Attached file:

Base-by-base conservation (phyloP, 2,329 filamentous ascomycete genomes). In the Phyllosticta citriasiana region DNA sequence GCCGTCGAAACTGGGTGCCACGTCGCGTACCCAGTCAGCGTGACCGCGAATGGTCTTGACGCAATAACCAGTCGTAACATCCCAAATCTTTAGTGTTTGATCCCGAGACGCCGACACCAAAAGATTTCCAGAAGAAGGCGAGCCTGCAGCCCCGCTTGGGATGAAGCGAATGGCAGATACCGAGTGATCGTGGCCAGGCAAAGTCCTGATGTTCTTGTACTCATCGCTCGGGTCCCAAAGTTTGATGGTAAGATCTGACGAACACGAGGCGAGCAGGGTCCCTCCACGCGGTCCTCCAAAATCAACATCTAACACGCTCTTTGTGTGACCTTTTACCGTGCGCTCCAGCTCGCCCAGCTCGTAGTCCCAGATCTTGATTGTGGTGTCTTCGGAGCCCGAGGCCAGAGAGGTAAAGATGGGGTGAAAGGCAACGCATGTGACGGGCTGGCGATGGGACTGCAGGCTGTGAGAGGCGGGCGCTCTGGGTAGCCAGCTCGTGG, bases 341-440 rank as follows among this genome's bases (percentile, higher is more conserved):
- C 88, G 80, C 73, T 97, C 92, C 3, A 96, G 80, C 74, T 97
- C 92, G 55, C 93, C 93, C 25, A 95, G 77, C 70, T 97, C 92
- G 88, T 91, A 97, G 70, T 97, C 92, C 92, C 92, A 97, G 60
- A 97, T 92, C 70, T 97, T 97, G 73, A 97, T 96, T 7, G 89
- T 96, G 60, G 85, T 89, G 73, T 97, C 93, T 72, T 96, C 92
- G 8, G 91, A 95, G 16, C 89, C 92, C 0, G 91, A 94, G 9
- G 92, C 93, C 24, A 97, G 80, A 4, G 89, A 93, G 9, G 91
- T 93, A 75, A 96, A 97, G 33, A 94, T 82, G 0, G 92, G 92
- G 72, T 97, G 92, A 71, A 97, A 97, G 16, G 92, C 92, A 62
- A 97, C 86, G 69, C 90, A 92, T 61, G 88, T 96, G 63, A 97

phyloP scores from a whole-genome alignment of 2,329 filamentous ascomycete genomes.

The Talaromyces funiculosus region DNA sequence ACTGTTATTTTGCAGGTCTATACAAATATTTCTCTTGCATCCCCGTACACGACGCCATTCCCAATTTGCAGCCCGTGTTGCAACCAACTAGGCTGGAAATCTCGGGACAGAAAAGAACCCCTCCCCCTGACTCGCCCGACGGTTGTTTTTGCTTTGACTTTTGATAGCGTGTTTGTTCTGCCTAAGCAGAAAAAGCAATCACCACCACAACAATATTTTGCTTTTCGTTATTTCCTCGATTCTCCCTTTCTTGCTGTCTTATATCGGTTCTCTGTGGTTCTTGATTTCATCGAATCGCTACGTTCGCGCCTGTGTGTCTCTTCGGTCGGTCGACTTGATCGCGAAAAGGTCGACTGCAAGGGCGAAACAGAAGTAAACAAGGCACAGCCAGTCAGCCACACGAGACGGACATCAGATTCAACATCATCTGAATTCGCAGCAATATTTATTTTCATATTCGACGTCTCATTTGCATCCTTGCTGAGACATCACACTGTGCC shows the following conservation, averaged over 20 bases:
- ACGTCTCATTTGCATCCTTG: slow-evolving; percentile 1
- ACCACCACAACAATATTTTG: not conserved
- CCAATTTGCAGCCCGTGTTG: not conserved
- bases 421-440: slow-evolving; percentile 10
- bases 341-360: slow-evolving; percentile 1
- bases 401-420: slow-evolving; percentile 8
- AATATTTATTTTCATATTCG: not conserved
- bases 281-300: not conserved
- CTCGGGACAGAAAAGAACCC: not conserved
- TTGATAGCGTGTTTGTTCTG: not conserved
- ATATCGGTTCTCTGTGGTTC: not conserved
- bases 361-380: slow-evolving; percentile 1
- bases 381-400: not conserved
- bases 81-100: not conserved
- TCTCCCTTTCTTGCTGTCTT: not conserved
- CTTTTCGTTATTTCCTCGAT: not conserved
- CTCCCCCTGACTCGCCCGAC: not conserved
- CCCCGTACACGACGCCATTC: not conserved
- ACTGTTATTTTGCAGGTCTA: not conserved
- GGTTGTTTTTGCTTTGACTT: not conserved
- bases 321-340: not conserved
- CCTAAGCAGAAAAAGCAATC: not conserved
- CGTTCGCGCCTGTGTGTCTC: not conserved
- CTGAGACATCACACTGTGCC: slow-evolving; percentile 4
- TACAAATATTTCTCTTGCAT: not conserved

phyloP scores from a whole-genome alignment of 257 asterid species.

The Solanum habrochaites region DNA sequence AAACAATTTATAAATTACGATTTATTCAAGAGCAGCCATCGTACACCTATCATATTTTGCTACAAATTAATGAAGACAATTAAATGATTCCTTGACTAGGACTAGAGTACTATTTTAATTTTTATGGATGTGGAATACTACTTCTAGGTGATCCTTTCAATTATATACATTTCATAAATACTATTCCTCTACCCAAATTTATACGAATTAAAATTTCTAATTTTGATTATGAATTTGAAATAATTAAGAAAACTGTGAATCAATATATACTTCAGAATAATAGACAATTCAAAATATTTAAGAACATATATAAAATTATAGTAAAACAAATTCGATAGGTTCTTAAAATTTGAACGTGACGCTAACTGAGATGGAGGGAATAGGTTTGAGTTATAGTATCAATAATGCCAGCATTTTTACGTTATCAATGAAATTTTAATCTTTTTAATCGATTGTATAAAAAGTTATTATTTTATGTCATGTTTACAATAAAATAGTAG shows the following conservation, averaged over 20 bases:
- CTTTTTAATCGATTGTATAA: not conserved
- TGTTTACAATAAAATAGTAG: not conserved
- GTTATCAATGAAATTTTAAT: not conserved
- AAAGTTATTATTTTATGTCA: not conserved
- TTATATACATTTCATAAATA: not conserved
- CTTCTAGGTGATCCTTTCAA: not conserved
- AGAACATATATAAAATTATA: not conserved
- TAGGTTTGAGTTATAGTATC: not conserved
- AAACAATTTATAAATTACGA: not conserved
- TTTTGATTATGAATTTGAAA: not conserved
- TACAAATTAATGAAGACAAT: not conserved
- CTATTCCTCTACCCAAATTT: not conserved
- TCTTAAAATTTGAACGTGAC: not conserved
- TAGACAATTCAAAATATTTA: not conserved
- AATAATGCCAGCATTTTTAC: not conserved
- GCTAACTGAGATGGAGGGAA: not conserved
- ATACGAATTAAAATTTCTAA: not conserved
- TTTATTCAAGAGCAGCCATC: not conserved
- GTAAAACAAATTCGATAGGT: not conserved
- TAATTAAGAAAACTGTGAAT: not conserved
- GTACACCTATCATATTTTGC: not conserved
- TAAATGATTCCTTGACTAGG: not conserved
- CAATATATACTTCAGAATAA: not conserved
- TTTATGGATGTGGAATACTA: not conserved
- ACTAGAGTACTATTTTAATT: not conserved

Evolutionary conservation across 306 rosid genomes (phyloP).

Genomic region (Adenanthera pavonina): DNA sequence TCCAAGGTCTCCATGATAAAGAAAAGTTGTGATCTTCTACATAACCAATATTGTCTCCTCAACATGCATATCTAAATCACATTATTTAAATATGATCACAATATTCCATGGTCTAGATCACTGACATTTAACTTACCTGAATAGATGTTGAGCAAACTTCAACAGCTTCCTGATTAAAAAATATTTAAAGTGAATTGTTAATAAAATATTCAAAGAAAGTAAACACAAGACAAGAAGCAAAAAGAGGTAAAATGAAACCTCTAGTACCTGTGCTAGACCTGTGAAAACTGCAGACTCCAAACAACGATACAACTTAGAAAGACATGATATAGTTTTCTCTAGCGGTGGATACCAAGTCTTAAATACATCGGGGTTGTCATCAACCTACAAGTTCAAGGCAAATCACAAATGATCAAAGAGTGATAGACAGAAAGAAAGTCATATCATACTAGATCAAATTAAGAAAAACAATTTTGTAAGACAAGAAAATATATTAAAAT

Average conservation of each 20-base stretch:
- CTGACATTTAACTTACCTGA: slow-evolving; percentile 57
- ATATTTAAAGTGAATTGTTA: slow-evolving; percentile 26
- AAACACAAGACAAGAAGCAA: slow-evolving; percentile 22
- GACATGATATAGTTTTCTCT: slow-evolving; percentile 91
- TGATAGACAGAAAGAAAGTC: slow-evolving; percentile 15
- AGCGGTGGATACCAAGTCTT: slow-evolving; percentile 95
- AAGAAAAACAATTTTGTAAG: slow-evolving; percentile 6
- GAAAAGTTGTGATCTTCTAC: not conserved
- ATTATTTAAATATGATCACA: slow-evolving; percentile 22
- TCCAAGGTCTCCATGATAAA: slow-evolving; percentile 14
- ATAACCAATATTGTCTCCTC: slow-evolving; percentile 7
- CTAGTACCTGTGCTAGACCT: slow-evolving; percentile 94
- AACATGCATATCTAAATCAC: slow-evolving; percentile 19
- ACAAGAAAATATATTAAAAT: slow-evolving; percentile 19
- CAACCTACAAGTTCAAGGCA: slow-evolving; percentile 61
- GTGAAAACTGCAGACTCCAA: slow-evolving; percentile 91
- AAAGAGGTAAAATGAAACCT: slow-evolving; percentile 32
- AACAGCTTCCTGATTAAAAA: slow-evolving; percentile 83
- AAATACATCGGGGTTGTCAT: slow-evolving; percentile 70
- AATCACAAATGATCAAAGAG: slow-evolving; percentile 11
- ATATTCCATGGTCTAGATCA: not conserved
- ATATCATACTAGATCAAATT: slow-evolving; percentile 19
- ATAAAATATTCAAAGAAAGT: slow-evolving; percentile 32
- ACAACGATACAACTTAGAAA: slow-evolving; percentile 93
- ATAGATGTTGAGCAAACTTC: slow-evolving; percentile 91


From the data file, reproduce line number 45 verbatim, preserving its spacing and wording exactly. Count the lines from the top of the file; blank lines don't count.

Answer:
- TTATATACATTTCATAAATA: not conserved